Most people are familiar with the concept of structural failure of rigid materials due to repeated application of relatively minor stresses, individually well within the capacity of the material to resist. This phenomenon achieves worldwide notoriety when the aluminium components of aircraft fail in this way. The science of this failure now seems well understood, using concepts of crack propagation, cycles to failure and metal fatigue to describe it. Bone is also a rigid material that is routinely exposed to repeated application of stresses and may fail in an apparently similar fashion. Bone, however, is a living material, capable of growth, repair and remodelling in response to stress, but is also subject to disease and influences on its metabolism that will modulate the consequences of exposure to repeated stresses. The stresses to which bone is exposed will also vary widely, from the activities of daily living through repeated higher stresses, such as the training programme of an athlete, to the single major traumas that cause immediate fracture. Consequently, many terms are used to describe fractures that occur when a single major trauma has not occurred—march fracture, stress fracture, fatigue fracture, insufficiency fracture, incremental fracture, osteoporotic fracture and low-trauma fracture being the most common. Some of these terms are relatively site specific (march fracture in the metatarsal for example), and others imply a particular pathological predisposition (insufficiency fracture in osteoporosis and incremental fracture in Paget’s disease). Some are precipitated by a single episode of trauma not considered sufficient to break a normal bone and some of these fractures have been eponymously described—Colles’ fractures for example. In order to categorise fracture types using the terms already in widespread use, we suggest that definitions for some of these terms are developed that reflect the suspected underlying pathophysiological mechanisms.
Fatigue fracture could be used to describe fractures with an aetiology closest to that seen in aluminium metal fatigue, i.e.
cyclical repetitive injury to a rigid structure with little or no capacity for repair. Cortical bone has the lowest rate of bone turnover and this may be further reduced in some conditions (aluminium bone disease or pyknodysostosis [3
] () and bisphosphonate therapy are examples). Repetitive low-trauma fractures in cortical bone in these conditions are recognised—the mid-shaft transverse fracture of the femur in patients on bisphosphonates for example. In this fracture type, there may be no unusual frequency or magnitude to the precipitating stress. A painful pre-fracture state with characteristic imaging appearances has been described in this condition (), which may be an indication for prophylactic intramedullary nailing.
Incomplete chronic fatigue fracture (white arrow) of the anterior tibia in a male with pyknodysostosis.
Figure 2 Fatigue pre-fracture in a middle-aged female with breast cancer on bisphosphonate therapy. Plain radiograph (a) demonstrates focal cortical thickening on the lateral mid-shaft (white arrow). MRI axial short tau inversion–recovery image (b) shows (more ...)
Repetitive stresses to normal bone may also result in fracture if the magnitude of the individual stresses or the frequency of stress application exceeds the capacity of the bone to repair microfractures. This may occur from unaccustomed exercise in the non-athlete or a change in the training programme in an athlete. The bone remodelling that is needed to adapt to these altered demands requires an increase in bone turnover, the initial consequence of which is bone resorption, which paradoxically increases the risk of a fracture in the short term. In addition, the bone response is slower than that of the stressed musculature, the increased strength of which then adds to the stresses on the bones. These should be termed repetitive increased stress fractures, but this would invariably be shortened to stress fracture.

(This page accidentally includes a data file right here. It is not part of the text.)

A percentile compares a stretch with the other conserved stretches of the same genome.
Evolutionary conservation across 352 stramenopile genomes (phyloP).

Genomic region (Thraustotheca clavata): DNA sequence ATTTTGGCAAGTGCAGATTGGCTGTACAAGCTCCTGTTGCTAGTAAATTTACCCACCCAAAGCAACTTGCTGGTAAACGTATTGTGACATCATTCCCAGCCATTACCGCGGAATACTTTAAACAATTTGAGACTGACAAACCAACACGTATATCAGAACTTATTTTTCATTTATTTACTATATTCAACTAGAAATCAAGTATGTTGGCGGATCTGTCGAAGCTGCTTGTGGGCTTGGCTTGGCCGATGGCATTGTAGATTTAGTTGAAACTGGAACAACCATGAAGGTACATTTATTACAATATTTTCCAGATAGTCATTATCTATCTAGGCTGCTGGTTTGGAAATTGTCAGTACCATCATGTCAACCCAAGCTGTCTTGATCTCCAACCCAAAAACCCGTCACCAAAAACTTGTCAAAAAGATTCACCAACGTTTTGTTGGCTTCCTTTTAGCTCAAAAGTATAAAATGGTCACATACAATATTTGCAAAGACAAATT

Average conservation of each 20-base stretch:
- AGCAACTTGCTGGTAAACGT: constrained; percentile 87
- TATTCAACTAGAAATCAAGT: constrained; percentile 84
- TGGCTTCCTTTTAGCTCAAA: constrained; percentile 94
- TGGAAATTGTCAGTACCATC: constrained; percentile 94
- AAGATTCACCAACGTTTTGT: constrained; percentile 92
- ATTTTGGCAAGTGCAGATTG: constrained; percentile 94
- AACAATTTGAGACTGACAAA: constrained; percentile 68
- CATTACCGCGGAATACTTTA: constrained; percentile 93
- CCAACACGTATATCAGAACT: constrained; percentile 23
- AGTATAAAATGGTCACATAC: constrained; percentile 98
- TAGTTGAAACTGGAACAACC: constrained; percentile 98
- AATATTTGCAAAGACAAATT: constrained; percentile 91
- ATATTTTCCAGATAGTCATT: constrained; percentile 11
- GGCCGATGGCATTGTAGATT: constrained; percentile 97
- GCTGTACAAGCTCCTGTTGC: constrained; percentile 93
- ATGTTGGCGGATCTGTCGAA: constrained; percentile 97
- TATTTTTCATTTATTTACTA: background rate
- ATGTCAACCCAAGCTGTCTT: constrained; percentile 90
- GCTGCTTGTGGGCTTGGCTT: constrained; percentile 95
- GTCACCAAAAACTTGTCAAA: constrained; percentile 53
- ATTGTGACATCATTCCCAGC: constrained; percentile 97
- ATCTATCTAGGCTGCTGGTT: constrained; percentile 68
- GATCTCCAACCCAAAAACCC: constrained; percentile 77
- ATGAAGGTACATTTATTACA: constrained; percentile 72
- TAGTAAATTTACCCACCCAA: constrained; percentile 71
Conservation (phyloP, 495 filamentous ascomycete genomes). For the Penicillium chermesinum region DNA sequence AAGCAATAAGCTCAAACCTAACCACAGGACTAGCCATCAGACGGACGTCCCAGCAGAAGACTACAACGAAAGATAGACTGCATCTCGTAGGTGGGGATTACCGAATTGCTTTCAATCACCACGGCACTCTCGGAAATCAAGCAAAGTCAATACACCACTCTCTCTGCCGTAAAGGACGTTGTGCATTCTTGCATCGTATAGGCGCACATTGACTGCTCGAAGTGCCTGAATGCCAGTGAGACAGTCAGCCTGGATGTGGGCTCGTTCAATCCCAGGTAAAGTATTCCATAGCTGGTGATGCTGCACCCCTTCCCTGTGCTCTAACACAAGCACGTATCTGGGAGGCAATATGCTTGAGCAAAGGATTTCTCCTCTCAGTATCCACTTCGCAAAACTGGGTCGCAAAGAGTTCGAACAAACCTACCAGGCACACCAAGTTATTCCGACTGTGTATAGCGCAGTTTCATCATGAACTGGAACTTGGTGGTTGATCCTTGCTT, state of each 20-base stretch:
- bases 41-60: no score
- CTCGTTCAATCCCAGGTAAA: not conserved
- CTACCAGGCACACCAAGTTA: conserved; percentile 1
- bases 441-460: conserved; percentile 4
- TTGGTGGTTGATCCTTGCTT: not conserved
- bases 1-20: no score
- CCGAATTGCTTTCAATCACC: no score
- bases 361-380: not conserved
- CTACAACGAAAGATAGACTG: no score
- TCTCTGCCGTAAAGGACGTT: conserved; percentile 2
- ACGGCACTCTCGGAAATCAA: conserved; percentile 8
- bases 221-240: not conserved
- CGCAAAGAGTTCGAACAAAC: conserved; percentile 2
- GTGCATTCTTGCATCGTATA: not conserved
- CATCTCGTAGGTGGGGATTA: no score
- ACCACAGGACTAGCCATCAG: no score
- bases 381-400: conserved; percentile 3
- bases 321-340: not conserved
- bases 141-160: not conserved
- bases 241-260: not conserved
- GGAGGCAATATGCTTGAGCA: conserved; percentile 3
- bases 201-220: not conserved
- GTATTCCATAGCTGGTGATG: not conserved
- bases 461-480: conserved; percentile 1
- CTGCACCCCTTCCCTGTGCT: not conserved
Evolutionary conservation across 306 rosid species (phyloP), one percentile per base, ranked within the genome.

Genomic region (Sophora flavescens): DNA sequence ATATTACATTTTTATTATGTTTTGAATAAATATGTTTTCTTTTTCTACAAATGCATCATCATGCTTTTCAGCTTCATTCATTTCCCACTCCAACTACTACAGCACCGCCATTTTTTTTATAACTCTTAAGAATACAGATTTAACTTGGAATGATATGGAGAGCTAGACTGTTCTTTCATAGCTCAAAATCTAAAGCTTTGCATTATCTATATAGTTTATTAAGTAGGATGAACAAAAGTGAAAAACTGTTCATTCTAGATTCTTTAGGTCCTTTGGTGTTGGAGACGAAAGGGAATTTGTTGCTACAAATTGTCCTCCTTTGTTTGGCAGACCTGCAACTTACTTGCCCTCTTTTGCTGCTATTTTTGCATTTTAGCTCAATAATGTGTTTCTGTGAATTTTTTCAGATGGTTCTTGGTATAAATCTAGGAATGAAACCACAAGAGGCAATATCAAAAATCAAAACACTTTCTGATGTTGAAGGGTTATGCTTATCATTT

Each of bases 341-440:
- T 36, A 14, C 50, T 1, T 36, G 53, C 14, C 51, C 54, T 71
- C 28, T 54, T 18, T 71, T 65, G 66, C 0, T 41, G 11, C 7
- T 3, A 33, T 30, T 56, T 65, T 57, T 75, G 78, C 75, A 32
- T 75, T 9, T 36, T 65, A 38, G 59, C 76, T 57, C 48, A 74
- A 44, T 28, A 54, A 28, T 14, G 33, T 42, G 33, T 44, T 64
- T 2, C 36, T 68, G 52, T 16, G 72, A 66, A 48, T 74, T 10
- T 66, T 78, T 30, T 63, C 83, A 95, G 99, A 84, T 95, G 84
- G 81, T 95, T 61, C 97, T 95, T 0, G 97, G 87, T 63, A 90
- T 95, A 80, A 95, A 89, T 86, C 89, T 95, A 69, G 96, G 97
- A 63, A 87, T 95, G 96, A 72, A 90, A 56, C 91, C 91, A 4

When bone is abnormally weak, owing to osteoporosis, fractures of all types will occur more easily. Fractures at sites of (normally) high trabecular bone content are particularly common in osteoporosis. When there is a single episode of identified trauma, then the term insufficiency fracture is suitable, but when fracture occurs during normal activity there may be a contribution from repetitive stress or fatigue; consequently, these terms are not exclusive and could be combined—some calcaneal fractures, for example, may be insufficiency stress fractures.
While a repetitive stress fracture in an athlete may appear to be a specific type of fracture, in practice its aetiology may also be multifactorial, particularly when the patient is a keen amateur rather than an elite athlete, or if the fracture is at a site of high trabecular bone content. Female athletes have a higher incidence of stress fractures, which may also be the result of relative insufficiency. Consideration of the mechanisms described above and a search for relevant risk factors is therefore still essential in any stress fracture.
Histological studies of stress fractures confirm that the initial response of bone to repetitive stress is increased osteoclastic activity, which is greater than the osteoblastic new bone formation, temporarily weakening the bone. With continued repetitive stress, microfractures occur and bone marrow oedema would be seen on magnetic resonance scanning. Periosteal new bone then forms and may be visible on plain radiography, but if the repetitive stress continues then full cortical fracture will ensue. This sequence can, however, be interrupted by early diagnosis and appropriate management with more rapid healing and return to pain-free training.